We hear a great deal about the importance of first impressions and how you can make or break your chances of getting hired at a job interview by the time the handshake is over. But is it true?
While there probably are examples of people tanking their initial impression (and odds of landing the job) within seconds, recent employer research indicates that you more likely have at least a few minutes to sell your candidacy.
So just how long do you have? At what point during the job interview have most employers decided whether or not they’re going to offer you the job? A study published in the Journal of Occupational and Organizational Psychology tackled those questions.
For this research, the authors surveyed 166 employers before and after they interviewed a pool of nearly 700 candidates. One of the key questions they put to participants was how long it took during the interview for them to make a decision about potentially hiring the candidate.
Some of the participants did admit to making snap decisions about their interviewees. Approximately 5 per cent of hiring decisions were made within the first sixty seconds of the interview. Just under 30 per cent were made within five minutes. This doesn’t leave candidates much time to impress potential employers or become memorable enough to stand out amongst other potential hires.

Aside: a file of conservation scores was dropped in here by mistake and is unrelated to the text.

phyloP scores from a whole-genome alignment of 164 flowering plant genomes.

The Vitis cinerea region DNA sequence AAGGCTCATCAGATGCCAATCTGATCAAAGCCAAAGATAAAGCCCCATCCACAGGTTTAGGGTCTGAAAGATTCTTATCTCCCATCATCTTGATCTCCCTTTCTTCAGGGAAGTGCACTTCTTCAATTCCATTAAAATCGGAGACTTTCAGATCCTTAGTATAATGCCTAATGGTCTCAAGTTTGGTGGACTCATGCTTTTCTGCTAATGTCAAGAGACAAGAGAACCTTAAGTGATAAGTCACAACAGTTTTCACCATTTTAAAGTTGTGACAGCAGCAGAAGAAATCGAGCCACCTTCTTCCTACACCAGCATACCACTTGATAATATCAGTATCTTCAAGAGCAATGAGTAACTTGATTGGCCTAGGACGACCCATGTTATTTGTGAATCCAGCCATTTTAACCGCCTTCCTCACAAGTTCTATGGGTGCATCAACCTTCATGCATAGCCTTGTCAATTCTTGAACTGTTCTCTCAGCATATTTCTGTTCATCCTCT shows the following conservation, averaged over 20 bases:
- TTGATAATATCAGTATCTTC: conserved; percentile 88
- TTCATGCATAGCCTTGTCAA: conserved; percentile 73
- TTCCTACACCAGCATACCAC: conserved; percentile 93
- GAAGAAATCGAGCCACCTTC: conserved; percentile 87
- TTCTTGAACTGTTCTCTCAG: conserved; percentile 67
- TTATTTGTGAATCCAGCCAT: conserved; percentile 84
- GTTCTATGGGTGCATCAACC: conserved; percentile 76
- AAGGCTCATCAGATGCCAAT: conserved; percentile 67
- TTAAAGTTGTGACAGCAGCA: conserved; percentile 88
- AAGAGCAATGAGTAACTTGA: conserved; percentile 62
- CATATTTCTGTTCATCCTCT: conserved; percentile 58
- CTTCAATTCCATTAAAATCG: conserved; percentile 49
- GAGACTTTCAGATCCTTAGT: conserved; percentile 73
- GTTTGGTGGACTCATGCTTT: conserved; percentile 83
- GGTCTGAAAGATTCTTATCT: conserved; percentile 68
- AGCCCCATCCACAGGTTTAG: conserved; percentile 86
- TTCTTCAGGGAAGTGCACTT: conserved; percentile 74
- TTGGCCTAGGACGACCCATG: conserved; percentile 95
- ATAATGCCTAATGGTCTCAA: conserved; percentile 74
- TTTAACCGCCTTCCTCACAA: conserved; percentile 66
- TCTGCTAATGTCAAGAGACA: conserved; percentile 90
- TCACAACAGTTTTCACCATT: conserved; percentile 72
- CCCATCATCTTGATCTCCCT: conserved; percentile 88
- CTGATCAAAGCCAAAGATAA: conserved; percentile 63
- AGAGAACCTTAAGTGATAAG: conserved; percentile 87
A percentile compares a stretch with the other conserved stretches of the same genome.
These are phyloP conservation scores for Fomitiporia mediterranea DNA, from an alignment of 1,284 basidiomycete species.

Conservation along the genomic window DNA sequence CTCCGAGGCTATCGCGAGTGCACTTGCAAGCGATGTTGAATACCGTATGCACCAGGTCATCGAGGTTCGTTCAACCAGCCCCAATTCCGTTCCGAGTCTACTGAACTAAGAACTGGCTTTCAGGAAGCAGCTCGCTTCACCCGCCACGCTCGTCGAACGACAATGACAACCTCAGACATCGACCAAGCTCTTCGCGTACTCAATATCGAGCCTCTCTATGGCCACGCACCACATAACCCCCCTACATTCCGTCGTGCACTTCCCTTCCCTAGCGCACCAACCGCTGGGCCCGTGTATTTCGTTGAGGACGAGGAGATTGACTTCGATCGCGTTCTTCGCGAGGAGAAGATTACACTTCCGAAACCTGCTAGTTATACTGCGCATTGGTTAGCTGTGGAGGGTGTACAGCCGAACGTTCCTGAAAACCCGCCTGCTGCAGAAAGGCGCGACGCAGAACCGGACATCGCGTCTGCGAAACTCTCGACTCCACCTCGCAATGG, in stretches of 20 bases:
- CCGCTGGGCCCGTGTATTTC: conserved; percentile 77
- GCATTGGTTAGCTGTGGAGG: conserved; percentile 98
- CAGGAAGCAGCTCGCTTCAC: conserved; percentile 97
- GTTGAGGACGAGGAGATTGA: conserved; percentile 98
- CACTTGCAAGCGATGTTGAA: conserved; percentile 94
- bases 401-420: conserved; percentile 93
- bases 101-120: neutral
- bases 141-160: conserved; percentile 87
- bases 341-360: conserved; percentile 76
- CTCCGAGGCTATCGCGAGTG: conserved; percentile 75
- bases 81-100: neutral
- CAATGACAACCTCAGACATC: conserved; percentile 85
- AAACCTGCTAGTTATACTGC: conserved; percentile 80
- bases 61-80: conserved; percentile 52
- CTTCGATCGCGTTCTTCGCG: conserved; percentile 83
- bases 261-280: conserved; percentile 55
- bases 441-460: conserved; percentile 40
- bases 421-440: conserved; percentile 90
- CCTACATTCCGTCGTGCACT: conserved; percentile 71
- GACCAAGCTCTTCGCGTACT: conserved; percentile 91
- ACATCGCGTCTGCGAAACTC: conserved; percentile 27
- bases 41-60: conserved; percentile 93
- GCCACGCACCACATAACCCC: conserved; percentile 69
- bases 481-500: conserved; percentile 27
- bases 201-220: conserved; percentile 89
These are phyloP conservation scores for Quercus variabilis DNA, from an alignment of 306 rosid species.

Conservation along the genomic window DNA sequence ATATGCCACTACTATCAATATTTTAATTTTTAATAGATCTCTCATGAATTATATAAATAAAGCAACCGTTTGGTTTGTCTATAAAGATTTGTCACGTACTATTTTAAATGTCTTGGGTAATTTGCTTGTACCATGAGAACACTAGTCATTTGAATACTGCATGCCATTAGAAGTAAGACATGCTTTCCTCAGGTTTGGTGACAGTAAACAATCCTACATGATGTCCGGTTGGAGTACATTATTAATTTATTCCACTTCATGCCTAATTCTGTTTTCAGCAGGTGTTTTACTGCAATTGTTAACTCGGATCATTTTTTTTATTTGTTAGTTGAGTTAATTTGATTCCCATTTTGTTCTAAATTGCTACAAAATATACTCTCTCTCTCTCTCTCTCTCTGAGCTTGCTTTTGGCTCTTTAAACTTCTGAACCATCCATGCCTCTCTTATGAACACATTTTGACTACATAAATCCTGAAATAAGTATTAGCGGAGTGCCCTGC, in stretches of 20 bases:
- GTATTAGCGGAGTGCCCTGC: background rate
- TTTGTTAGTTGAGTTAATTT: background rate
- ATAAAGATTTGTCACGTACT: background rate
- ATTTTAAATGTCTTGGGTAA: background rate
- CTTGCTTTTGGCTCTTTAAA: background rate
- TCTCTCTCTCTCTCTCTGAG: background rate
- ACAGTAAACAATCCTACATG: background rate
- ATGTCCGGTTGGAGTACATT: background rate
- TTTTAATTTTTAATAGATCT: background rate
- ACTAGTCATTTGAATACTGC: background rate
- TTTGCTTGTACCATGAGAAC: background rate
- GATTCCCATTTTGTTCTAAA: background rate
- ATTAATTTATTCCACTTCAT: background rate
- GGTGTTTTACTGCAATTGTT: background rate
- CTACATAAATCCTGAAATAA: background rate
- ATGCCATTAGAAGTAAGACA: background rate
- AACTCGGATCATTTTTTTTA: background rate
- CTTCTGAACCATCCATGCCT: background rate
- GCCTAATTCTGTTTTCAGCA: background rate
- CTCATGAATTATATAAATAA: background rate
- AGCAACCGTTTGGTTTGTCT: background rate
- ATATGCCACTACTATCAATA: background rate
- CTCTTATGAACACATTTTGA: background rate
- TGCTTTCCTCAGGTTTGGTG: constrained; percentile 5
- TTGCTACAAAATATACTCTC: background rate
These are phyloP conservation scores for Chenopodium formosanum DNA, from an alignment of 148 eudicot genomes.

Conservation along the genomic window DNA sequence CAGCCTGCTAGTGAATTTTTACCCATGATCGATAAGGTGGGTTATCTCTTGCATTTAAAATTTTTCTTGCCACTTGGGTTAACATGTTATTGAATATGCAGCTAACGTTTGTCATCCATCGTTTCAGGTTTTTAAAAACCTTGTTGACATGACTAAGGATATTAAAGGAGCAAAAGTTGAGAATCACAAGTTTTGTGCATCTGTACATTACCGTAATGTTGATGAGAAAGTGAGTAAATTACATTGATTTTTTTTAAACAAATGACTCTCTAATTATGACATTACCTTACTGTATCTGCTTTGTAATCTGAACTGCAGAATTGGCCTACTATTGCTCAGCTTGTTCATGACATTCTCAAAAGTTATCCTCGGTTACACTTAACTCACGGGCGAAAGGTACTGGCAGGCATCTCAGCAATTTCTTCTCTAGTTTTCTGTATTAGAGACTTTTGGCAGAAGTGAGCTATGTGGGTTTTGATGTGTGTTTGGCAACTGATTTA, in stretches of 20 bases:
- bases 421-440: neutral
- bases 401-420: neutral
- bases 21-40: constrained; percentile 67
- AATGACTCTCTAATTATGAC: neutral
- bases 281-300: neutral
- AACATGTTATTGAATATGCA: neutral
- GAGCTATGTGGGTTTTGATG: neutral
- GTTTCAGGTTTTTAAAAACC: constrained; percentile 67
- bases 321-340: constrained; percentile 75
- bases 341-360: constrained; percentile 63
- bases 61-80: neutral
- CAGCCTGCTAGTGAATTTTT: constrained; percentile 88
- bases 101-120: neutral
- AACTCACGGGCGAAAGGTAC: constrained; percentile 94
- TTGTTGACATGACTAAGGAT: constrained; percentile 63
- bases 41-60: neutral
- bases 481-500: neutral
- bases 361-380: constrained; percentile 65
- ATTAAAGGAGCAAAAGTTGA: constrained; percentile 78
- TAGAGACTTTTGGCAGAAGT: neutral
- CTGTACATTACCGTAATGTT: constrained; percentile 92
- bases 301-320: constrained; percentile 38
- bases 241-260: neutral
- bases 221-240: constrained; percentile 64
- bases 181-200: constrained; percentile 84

Fortunately, most of the participants in the survey said that they took at least five minutes before passing judgment on a candidate. Some couldn’t decide on the spot at all. Almost a quarter of them, 22.5 per cent, said that they had not made up their mind by the end of the interview and had to decide later.
The majority of interviewers, 52 per cent, said that they made their decision whether or not to hire a candidate somewhere in between 5 to 15 minutes of meeting them.
Longer job interviews are better
It can be a bad sign for your chances of getting hired if your job interview lasts less than 25 or thirty minutes. If the employer has already made the decision not to hire you early in the interview, then they don’t have much incentive to spend a further half hour discussing your skills and work history.
On the other hand, if within that initial 5 to 15-minute window when most employers make a decision, the employer is leaning in your favour, then they will be motivated to spend more time asking you the more in-depth questions to confirm their choice.
Interestingly, the more experienced the participants were at hiring, the less time they took to make a decision. Those participants who were newer to interviewing took the most time to make up their mind about a candidate.
How can you improve your chances?
Build a rapport with your interviewer. Those candidates who were able to carry on a friendly conversation with the interviewer that was unrelated to formal questions about the job were ranked higher than the ones who were not.
Study authors write: “When preparing for interviews, applicants should practice responses to common ‘conversation starters’ that often emerge during rapport building.”
Which is why we recommend candidates arrive at a job interview armed with ice-breaking anecdotes or friendly conversational questions to ask. (See: Prepare the first thing you say)